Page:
The preliminary data from the 2021 Census of Canada shows population change in area communities.

The preliminary data from the 2021 Census of Canada shows population change in area communities.

Census numbers show growth in Ashcroft, Kamloops, Logan Lake

Timing of 2021 census might not make it as reliable as usual in determining long-term trends

The first set of numbers from the 2021 Census of Canada were released on Feb. 9, and show that the population of B.C. grew by 7.6 per cent since the last census in 2016; the second-highest growth rate among Canada’s 10 provinces.

The population of B.C. now stands at 5.071 million. Nationally, Canada’s population grew by 5.2 per cent, and is now 36.99 million.

Regionally, the City of Kamloops was the third fastest-growing census metropolitan area in Canada, with a city population of 97,902; an increase of 8.4 per cent since the last census was carried out. The Resort Municipality of Sun Peaks saw a staggering 127.9 per cent increase (from 616 to 1,404); the two other municipalities in the TNRD that saw growth near (or above) the provincial average were Logan Lake at 13.1 per cent (1,993 to 2,255) and Ashcroft at 7.2 per cent (1,558 to 1,670).

Cache Creek increased by 0.6 per cent (963 to 969), while Clinton saw a decrease of 11.4 per cent (641 to 568). Among unincorporated communities in the TNRD, Spences Bridge fell by 23.2 per cent (99 to 76) and Savona fell by 3.5 per cent (538 to 519), while Tobiano grew by a whopping 141.2 per cent (170 to 410).

The census was conducted in May 2021, before the fire on June 30 that destroyed 90 per cent of the Village of Lytton. According to the census, the population of Lytton prior to the fire had declined by 15.7 per cent (249 to 210).

The 10 electoral areas of the TNRD increased by a total of 7.1 per cent, from 15,963 to 17,095. Seven of the 10 areas increased in population, while three decreased. Area “I” had the largest decrease at 17.7 per cent (1,262 to 1,038).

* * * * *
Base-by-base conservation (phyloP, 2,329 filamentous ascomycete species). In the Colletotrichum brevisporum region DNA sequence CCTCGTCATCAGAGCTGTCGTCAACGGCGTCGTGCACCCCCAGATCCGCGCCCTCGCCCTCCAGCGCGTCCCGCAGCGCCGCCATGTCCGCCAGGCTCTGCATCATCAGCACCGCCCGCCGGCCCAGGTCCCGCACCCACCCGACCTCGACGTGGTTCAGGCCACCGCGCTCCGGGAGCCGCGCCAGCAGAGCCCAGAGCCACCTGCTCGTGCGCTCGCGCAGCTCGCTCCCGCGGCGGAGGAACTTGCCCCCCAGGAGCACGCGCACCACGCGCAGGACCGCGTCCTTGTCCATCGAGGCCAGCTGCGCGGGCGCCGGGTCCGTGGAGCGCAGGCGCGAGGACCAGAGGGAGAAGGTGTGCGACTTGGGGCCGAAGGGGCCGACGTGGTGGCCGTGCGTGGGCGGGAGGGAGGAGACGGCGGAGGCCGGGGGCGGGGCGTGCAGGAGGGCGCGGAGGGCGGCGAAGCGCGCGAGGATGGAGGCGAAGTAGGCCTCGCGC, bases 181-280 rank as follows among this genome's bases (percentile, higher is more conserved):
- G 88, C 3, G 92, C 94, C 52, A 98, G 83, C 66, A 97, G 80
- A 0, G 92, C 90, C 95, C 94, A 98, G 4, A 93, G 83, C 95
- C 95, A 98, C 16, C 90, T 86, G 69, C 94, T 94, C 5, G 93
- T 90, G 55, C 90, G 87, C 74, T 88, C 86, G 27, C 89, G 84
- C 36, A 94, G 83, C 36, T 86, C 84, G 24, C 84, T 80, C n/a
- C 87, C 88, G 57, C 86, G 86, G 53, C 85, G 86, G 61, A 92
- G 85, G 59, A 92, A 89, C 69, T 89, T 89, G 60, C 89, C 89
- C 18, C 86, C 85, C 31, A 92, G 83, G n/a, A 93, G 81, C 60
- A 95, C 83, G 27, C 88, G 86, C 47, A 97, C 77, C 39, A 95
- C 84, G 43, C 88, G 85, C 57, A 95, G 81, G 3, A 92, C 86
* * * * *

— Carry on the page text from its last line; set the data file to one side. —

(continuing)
Dr. Nathanael Lauster — an Associate Professor in the Dept. of Sociology at the University of British Columbia —says that the 2021 census is a very odd one, with some interesting takeaways that have a specific bearing on more rural parts of B.C.

“Most of the time, ‘when’ a census occurs doesn’t matter,” he explains. “Time is continuous, and we expect to see trends continue. But this was a very strange census year, and Lytton is an example. The census was in May 2021 [prior to the fire in June], which encapsulates how much timing really matters.

“And we’ve seen a real turning for many people with options like work from home arrangements. They can move out of bigger cities to more desirable places in rural areas, which is a pattern that shows up in some places we’re getting information for the census about.”

Lauster says that the much bigger stories that have happened since the census was conducted may have made people think about the long-term sustainability of living where they do. “I don’t think this is fully captured by this census, so it will be interesting to see how this plays out.

“If work from home conditions persist — and a lot of people aren’t sure if they will — it could lead to the revitalization of places like Ashcroft, which has cheaper housing and is a beautiful place to be. Younger people might decide to be there, and these changes won’t show up in the May 2021 census.”

Lauster says that while May 2021 might have been the high point in terms of people leaving the system, we don’t know. “Students had left Vancouver and weren’t there for the 2021 census, but we know they’re back now. We anticipate a flood of service workers back into cities, and we know those will impact urban populations.”

Census data is a key tool used by governments of all levels when it comes to planning for services, infrastructure, health care, and more. Lauster feels that the 2021 census won’t indicate these numbers accurately, and might throw off some trends.

“The census is good at benchmarking numbers for small towns, but this particular benchmark for 2021 will be a very weird one because it has been a weird year. The timing will impact it for many years in terms of using the data.

“Usually there’s pretty solid continuity between census years. In your area it’s COVID, but not just COVID. The census took place at the height of COVID restrictions, so that makes it a weird mark, but in your area it’s fires and floods as well. I’m not really sure, in the longer term, how much we can trust these census results in terms of broader trends.

“That’s my caution. We don’t quite know what to make of these results in terms of predicting where things are going in the future. I think it’s great and worthwhile that we have this data, but I don’t think it’s quite as revealing of long-term trends as usual.”

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